I cannot help you with your Craftsman string trimmer, but if you decide to get rid of it and replace it, I do have a suggestion. I purchased a Counrty Home Products string trimmer (DR Power Equipment) 11 years ago. It is still going strong. I have appx a acre of ground that I cut.  There are rocks and heaven alone knows what in that area. This trimmer has handled any of the weeds (and last year they were up to my waist is some areas) with no problems. The company provides cutting cord from 130 mil to 175, so you should be able to mow just about anything on your property.  They also have a attachment that will allow you to cut brush and small trees up to 3 inches. I cannot say enough about their product (and I have absolutely no connection with the company at all). If you are interested they have a web site : WWW.DRpower.com
Menagerie


Joined: Sep 29, 2008
Points: 1

Re: Craftsman Walk Behind High Wheel Trimmer
Reply #8   Sep 29, 2008 9:22 pm
I have a older trimmer and I love love it.  I do have a question.. I got too close to some string and it is tangled up under the 4" thing that holds the string.  I bought it used so I don't have a manual or diagram.  Can't find one online either.  Don't know where to look for the model # or serial #. 

Thank you for any help.

Carol (Menagerie)

hobiedriver


Joined: Nov 14, 2008
Points: 1

Re: Craftsman Walk Behind High Wheel Trimmer
Reply #9   Nov 14, 2008 10:40 pm
JPP1 wrote:
Does anyone out there own one of these?

I bought it new in 1998 and have dispised it since Day 1. It has been in for repairs more than I care to mention.

Long story short....

I am using the thing to cut down overgrown grass at my camp. I TRY to make it cut through some tall weeds like golden rod which doesn't have a very thick stalk.

What is the secret to keeping those cutting cords on the machine without having them fly off as soon as they hit a weed? I found that cutting the stock cords a little shorter helps keep them on longer because they are not smacking into the side shields when the head is spinning. But they come off WAY TOO EASILY!!!! I hate the machine with a passion, I am constantly re-installing cords until I get sick of it and put the thing away.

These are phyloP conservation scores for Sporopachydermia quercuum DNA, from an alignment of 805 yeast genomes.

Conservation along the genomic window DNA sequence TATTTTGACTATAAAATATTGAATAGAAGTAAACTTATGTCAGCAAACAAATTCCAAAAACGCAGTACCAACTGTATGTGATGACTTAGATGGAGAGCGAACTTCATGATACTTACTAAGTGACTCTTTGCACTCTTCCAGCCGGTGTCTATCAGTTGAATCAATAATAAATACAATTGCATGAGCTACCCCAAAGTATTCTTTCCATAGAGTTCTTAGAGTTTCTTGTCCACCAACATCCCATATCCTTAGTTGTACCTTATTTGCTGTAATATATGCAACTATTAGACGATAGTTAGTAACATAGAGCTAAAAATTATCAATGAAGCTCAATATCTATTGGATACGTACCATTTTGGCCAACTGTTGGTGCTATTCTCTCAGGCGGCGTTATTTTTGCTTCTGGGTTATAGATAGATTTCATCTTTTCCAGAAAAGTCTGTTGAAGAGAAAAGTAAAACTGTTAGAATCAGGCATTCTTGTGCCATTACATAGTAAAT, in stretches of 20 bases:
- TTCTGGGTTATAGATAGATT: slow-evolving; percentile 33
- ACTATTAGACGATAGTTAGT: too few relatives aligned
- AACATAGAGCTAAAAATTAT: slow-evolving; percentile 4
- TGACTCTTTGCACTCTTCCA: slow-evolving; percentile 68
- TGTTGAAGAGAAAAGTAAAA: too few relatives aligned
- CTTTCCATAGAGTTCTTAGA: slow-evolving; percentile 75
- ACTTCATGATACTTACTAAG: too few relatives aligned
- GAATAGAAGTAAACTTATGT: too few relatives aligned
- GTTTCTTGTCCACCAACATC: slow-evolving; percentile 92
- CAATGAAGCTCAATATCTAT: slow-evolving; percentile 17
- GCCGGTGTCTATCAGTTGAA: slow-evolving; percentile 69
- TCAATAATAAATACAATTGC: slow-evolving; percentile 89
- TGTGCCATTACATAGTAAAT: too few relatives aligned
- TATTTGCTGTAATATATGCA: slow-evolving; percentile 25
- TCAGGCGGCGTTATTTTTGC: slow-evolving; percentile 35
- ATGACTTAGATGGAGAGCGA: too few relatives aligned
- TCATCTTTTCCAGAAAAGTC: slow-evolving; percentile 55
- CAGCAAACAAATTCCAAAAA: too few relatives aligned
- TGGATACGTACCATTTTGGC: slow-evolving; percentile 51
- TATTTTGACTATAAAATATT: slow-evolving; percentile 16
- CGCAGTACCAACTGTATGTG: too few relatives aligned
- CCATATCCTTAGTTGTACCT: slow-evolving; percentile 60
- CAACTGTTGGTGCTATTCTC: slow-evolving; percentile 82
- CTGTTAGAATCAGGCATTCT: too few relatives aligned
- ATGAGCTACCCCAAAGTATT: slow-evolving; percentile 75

Any secrets? I am installing the cords properly and I am using the recommended cords they sell for this albatross. Of course the Sears 'Service' Center says nothing is wrong with it when it is in for repairs.

If I hadn't paid so much money for it, I would throw it by the curb side in a heartbeat.


I have a Murray similar to your machine, and I love it. I've rebuilt and modified it several times over the years, but it's the kind of machine that will do what nothing else can do. Early on I had problems with the trimmer line breaking and coming off as well. It may be that you're not installing it properly, which is very important, but the MOST important trick is to cut back on the engine speed. Where I once needed several line changes to mow my half acre, I can now usually mow twice on the same set. Throttle should be set at the lowest RPM that will cut what you need to cut. Unless you're attacking really heavy stuff, that's somewhere around a third to a half of max power. Try it. Good luck.
Replies: 1 - 9 of 9View as Outline
Outdoor Power Equipment (Lawn Mowers, Snow Blowers, Chain Saws and more) Guide   •   Discussions  Reviews  
AbbysGuide.com   About Us   Terms of Use   Privacy Policy   Contact Us
Copyright 1998-2014 AbbysGuide.com. All rights reserved.
Site by Take 42